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Market Box delivers the rest of the farmers market to your door

Non-farmers can't return to weekly markets yet, so they work together to find another way

Living microgreens from Quantum Microgreens, acquired through Market Box
Living microgreens from Quantum Microgreens, acquired through Market Box

Throughout most of the county, weekly farmers markets were initially shut down on March 13, while the first rounds of covid-19 restrictions were put in place. Though many of the markets have re-opened in April, they’ve done so at reduced capacity, which means a handful of farmer stands.

Which means they’ve opened without non-farmer stands. Anyone who frequents farmers markets knows there’s a cottage industry of small — often extremely small — vendors that produce and sell small batch and artisan foods. Local sauce makers, for example, such as Majestic Hummus and Bitchin' Sauce. Or home kitchen pasta makers, Home Pasta Company.

A vegan grilled cheese sandwich made with Prager Bros bread and Double Batch Almond Cheese, via Market Box

For such local food producers, farmers markets represent the best, if not only way to bring their products to market. Just like some restaurants we’ve seen get their start serving food at a weekly market stands, food producers can parlay the low start-up costs to sell at a market, and grow over time into a more traditional business.

It turns out one group of food producers didn’t waste any time finding an alternative outlet for their goods. After learning the markets had closed on March 13, Jessica Davis, the founder of fermented food specialist Edible Alchemy, couldn’t sleep. By 6 am on March 14, she’d reached out to fellow market vendor Amanda Waterman, of Double Batch Almond Cheese, with an idea. And by March 15, Market Box was making its first deliveries.

A chocolate dipped, plant based alfajor (Argentinian sandwich cookie) from Alfa Alfajores, via Market Box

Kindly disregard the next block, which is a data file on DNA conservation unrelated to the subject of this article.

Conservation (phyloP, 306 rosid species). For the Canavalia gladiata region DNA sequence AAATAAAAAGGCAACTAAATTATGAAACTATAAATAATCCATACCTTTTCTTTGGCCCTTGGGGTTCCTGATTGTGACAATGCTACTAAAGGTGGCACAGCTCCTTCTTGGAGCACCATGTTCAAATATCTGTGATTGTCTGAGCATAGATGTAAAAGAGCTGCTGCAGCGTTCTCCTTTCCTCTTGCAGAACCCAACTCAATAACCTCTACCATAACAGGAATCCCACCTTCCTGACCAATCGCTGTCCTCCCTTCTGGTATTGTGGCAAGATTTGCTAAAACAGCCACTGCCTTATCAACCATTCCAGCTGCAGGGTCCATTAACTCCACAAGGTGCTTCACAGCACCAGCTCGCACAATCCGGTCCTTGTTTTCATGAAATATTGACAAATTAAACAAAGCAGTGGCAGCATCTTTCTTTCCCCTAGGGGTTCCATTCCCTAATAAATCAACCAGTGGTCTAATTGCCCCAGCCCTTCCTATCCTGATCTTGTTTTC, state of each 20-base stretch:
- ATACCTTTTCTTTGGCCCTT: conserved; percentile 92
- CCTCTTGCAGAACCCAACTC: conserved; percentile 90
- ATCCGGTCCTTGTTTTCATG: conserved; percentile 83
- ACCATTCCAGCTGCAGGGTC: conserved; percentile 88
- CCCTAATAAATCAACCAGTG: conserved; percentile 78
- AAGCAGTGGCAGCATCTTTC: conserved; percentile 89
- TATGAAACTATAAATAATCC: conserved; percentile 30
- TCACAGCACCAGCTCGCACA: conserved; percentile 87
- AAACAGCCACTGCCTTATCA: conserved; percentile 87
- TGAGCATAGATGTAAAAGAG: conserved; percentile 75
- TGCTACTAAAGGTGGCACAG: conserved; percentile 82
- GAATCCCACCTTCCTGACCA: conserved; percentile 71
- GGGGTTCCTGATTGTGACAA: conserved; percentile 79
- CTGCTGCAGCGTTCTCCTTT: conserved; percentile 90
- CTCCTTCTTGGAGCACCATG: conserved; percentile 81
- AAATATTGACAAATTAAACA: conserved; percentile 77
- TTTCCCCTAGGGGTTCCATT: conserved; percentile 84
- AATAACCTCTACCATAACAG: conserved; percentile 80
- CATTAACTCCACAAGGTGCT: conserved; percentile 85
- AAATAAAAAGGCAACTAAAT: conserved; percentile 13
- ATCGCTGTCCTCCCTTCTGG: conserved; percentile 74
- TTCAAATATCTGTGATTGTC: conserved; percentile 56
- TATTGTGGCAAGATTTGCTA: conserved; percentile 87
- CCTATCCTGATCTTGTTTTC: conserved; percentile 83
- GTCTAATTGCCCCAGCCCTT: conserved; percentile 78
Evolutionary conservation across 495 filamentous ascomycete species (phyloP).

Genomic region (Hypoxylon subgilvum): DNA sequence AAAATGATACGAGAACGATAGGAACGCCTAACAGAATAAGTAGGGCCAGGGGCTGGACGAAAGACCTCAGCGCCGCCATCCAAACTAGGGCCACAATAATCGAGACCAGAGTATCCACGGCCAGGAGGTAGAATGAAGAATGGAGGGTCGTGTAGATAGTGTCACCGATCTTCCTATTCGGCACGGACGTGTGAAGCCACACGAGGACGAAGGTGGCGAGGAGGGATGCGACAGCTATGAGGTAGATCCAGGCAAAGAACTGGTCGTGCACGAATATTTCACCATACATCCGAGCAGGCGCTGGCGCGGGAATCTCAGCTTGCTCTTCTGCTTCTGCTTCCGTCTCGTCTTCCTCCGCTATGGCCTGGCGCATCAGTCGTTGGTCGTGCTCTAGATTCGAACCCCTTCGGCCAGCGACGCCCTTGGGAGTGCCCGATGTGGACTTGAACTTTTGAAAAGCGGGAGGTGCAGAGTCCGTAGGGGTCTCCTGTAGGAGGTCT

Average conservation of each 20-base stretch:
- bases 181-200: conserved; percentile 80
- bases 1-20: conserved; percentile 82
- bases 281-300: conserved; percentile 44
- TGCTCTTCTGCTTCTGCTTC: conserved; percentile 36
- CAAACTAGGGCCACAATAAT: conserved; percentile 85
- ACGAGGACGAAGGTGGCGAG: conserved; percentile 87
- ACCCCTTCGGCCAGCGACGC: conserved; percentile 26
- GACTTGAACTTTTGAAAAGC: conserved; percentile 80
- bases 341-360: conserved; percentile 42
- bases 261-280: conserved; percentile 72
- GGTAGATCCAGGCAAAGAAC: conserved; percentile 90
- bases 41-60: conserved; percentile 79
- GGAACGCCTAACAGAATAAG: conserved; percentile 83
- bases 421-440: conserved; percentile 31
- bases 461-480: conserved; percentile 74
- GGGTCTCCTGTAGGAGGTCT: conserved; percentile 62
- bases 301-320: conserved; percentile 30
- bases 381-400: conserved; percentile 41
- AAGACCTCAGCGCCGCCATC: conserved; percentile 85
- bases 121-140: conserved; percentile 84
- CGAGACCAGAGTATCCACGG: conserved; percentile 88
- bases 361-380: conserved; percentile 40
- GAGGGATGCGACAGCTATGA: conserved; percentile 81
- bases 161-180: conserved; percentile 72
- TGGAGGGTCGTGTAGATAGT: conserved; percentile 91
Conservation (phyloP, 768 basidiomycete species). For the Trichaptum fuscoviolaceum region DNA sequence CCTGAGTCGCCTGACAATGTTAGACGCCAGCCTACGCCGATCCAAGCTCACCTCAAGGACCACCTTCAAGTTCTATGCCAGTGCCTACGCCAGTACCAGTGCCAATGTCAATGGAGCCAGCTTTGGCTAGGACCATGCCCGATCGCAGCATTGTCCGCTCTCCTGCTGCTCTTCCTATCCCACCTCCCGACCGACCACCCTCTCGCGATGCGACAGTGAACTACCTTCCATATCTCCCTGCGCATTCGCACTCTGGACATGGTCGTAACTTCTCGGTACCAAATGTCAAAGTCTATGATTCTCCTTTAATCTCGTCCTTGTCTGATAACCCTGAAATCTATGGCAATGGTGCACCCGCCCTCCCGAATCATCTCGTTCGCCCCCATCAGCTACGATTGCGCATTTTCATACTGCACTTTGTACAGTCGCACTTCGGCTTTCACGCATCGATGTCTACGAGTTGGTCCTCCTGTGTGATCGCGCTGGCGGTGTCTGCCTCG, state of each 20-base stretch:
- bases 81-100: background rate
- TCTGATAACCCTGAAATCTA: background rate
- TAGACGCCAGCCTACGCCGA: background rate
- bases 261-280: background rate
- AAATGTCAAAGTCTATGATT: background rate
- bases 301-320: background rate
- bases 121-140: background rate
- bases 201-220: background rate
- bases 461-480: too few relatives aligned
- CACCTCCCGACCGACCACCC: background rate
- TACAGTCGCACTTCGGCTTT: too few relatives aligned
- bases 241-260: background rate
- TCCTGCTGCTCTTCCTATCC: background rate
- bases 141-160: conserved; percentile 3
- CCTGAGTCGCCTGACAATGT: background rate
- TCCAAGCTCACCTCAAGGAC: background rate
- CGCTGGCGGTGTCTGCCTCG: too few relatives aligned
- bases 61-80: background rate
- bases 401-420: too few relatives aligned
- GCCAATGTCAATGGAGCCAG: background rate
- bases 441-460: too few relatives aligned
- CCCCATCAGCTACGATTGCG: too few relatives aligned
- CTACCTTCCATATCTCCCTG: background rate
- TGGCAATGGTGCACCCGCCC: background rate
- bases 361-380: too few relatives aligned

It turns out, says Davis, “You can get a lot done when you’re working 22 hours a day!”

Davis and Waterman quickly set up a website to collect online orders, established ultra-sanitary processes for local pick-up and delivery, and reached out to fellow market vendors to offer an alternative way to distribute their products.

Six weeks later, Market Box represents nearly 50 vendors, and delivers as far away as Los Angeles.

Market Boxes go out twice a week: Sunday and Thursday, with the cut-off time for orders 6:59 pm the night before. Despite a $15 fee, Davis tells me the majority of orders opt for delivery, many to customers who have completely quarantined themselves at home due to compromised immunity, or other vulnerabilities to coronavirus. Those packing and delivering boxes do so wearing gloves, masks, and hairnets.

A sampling of products available for delivery from Market Box on their Facebook page

I made the decision to pick up my order, and found it to be the most diligent socially distant pick-up I’ve made since the pandemic began. First, it required driving to El Cajon.

That’s where Davis opened a co-packing commercial kitchen last May. Called Vegan Kitchen Collective, it’s where she, Waterman, and other small food producers prepare their goods. It carries all of the permits necessary for Market Box to operate.